"I give praise to you, Father, Lord of heaven and earth, for although you have hidden these things from the wise and learned, you have revealed them to little ones."
There's a saying that goes, "Out of the mouths of babes." It's often used when a child says something surprisingly wise or insightful, something that makes the adults in the room laugh at first before pausing and thinking.
So get ready for a good laugh and a little bit of wisdom from the mouths of babes.
"Never trust a dog to watch your food." – Patrick, age 10
"All you need in life is a friend who has chocolate." – Sophie, age 11
"If your dog doesn’t like somebody, maybe you shouldn’t either." – Liam, age 8
“When your dad is mad and asks you, “Do I look stupid?” Don’t answer him.” – Michael, 14
“Never tell your mom her diet’s not working.” – Michael, 14
“Sometimes you just need to take a nap and get over it.” – Maura, 8
Perhaps Maura's words, in their beautiful simplicity, are closer to the Gospel's truth than one might think at first glance.
What if the 'nap' Maura speaks of isn't just about physical rest but also a spiritual pause, a conscious moment of surrender to God's plan? And the part about 'getting over it' - couldn't it be an invitation to release our burdens and trust in the Divine order of things?
Today's Gospel continues, with Jesus extending an invitation of solace and learning: "Come to me, all you who labor and are burdened, and I will give you rest. Take my yoke upon you and learn from me, for I am meek and humble of heart; and you will find rest for yourselves. For my yoke is easy, and my burden is light."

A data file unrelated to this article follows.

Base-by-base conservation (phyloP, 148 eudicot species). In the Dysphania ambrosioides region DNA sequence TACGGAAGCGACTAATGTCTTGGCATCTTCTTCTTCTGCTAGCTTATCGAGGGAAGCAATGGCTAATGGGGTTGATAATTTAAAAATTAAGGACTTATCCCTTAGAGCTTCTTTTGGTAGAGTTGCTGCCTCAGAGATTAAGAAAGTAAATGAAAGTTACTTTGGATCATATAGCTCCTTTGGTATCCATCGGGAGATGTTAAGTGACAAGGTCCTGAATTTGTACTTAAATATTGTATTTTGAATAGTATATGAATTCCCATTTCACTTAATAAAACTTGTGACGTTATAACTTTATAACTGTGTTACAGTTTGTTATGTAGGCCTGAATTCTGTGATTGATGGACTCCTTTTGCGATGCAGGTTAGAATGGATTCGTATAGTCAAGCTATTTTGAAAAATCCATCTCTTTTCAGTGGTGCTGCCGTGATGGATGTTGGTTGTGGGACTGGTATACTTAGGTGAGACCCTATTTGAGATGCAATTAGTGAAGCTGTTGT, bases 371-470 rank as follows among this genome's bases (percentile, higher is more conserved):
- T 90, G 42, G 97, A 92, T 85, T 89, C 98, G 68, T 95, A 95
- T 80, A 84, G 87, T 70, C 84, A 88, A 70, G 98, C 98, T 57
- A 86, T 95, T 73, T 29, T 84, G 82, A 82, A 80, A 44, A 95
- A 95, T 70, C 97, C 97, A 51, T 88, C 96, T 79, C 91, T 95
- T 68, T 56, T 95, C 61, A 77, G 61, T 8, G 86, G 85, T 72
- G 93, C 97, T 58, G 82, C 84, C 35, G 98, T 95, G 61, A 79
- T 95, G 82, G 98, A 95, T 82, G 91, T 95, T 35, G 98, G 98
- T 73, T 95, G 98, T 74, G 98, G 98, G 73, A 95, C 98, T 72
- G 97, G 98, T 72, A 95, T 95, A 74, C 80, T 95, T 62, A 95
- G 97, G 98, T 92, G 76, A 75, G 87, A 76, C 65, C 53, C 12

This yoke that Jesus speaks of is not a physical burden, but rather a spiritual bond of love and discipleship. It's about committing to a life of love, compassion, and humility as demonstrated by Jesus Himself. And when we choose to accept this yoke, we are choosing to align our hearts, minds, and actions with His.
Taking His yoke upon us means embracing His teachings and living them out in our day-to-day lives, loving our neighbors as ourselves, forgiving those who hurt us, serving the needy, and striving for peace.
Resting in Jesus, on the other hand, means finding peace and solace in His presence. It's about surrendering our worries, doubts, and fears to Him, trusting in His unfailing love and mercy. It's about seeking His wisdom in times of uncertainty, leaning on Him in times of hardship, and acknowledging His Lordship over our lives.
Just like Maura's advice to take a nap and get over things, Jesus is calling us to rest in Him, to learn from His humility, and to take up His light yoke. His yoke is not one of hardship and weariness, but of love, peace, and rest.
In our lives, we often find ourselves weighed down by the pressures and expectations of the world, struggling under the heavy yoke of worldly wisdom. But today, Jesus offers us an alternative – a yoke that is easy and a burden that is light.
In the innocence of a child's words and the compassionate call of Jesus, we find a similar invitation. It's a call to humble ourselves, to take a step back from the wisdom of the world, and to approach our lives with a simple, childlike faith.
So, let's remember to take our 'nap', to take a moment of rest in the Lord. And let us 'get over it', surrendering our burdens to Him. For His yoke is light, His heart is humble, and in Him, we shall find our rest.
Finally, to quote Nathanial, age 4, “You know it was a good day if you didn’t hit or bite anyone.”